Methodologies for measuring residual stress distributions in epitaxial thin films

M. Liu, Haihui Ruan, L. C. Zhang

Research output: Chapter in book / Conference proceedingConference article published in proceeding or bookAcademic researchpeer-review


Residual stresses in a thin film deposited on a dissimilar substrate can bring about various interface or subsurface damages, such as delamination, dislocation, twinning and cracking. In high performance integrated circuits and MEMS, a too high residual stress can significantly alter their electronic properties. A proper residual stress characterization needs the description of full stress tensors and their variations with thickness. The problem is that film thickness measurement requires different means, and that direct measurement techniques to fulfill the tasks are not straightforward. This paper provides a simple method using X-ray diffraction (XRD) and Raman scattering for the measurement of residual stresses and their thickness dependence. Using the epitaxial silicon film on a sapphire substrate as an example, this paper demonstrates that the improved XRD technique can make use of multiple diffraction peaks to give rise to a highly accurate stress tensor. The co-existence of silicon and sapphire peaks in a Raman spectrum then allows a simultaneous measurement of film thickness from the peak intensity ratio and the residual stress from the peak shift. The paper also concludes the relation between film thickness and residual stresses.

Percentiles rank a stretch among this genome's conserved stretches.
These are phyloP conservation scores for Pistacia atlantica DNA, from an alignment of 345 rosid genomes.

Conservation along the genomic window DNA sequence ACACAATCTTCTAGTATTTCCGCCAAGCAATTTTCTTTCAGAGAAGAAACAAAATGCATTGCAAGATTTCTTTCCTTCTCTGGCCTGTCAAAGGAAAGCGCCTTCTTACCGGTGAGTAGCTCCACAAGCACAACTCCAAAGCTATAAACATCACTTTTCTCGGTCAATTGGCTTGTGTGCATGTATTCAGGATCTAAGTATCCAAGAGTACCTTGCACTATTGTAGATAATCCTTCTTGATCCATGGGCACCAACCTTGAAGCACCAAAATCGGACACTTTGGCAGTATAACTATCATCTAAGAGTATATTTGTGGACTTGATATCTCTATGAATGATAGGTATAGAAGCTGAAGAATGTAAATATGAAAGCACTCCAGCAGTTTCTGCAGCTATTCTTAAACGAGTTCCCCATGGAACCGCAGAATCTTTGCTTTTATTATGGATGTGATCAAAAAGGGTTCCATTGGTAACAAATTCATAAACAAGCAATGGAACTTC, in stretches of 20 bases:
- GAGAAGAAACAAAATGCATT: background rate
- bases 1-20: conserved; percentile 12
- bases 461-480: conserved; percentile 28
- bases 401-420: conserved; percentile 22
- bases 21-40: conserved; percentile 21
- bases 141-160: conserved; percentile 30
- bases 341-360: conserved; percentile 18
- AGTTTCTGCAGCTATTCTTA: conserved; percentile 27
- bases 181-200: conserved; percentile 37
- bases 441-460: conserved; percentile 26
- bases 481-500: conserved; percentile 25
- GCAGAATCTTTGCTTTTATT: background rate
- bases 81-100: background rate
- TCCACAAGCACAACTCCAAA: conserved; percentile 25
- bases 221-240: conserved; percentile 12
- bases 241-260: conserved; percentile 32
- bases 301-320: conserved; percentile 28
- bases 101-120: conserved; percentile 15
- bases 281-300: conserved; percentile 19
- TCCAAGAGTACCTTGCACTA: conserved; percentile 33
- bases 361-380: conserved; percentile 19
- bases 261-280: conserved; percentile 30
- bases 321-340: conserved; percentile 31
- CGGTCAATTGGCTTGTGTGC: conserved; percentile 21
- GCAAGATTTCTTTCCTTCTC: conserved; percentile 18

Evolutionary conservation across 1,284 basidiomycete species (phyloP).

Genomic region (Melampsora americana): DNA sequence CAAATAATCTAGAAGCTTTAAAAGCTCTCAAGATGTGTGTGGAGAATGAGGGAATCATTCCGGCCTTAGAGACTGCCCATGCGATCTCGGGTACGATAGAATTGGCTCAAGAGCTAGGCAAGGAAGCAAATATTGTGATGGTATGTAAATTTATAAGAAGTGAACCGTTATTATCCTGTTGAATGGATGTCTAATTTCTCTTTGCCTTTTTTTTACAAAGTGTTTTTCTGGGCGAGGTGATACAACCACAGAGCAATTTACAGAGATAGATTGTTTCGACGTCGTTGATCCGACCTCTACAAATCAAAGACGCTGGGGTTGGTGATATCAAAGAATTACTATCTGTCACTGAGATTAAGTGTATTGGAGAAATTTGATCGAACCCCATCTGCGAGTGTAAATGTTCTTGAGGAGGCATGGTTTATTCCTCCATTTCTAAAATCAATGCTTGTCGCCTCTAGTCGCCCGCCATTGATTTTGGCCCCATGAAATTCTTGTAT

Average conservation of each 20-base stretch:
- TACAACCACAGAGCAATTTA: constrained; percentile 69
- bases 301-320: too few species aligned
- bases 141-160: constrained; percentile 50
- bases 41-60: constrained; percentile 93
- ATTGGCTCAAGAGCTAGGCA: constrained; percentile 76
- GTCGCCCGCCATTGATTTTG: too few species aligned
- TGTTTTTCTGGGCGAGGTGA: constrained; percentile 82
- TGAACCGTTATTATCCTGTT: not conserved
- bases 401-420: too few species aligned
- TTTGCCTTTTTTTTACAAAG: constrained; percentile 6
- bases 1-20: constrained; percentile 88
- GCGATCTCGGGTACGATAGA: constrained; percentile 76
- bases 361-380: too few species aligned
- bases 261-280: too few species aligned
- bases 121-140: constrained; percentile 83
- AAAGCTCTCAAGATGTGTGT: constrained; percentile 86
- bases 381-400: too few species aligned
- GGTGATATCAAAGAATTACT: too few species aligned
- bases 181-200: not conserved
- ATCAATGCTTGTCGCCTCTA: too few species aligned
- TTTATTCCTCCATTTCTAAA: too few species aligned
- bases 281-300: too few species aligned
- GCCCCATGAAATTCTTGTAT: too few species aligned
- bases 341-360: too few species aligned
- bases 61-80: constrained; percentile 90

Original languageEnglish
Title of host publicationEighth International Symposium on Precision Engineering Measurements and Instrumentation
Publication statusPublished - 12 Apr 2013
Externally publishedYes
Event8th International Symposium on Precision Engineering Measurements and Instrumentation - Chengdu, China
Duration: 8 Aug 201211 Aug 2012


Conference8th International Symposium on Precision Engineering Measurements and Instrumentation


  • Epitaxial thin films
  • Raman
  • Residual stress
  • X-ray diffraction

ASJC Scopus subject areas

  • Applied Mathematics
  • Computer Science Applications
  • Electrical and Electronic Engineering
  • Electronic, Optical and Magnetic Materials
  • Condensed Matter Physics

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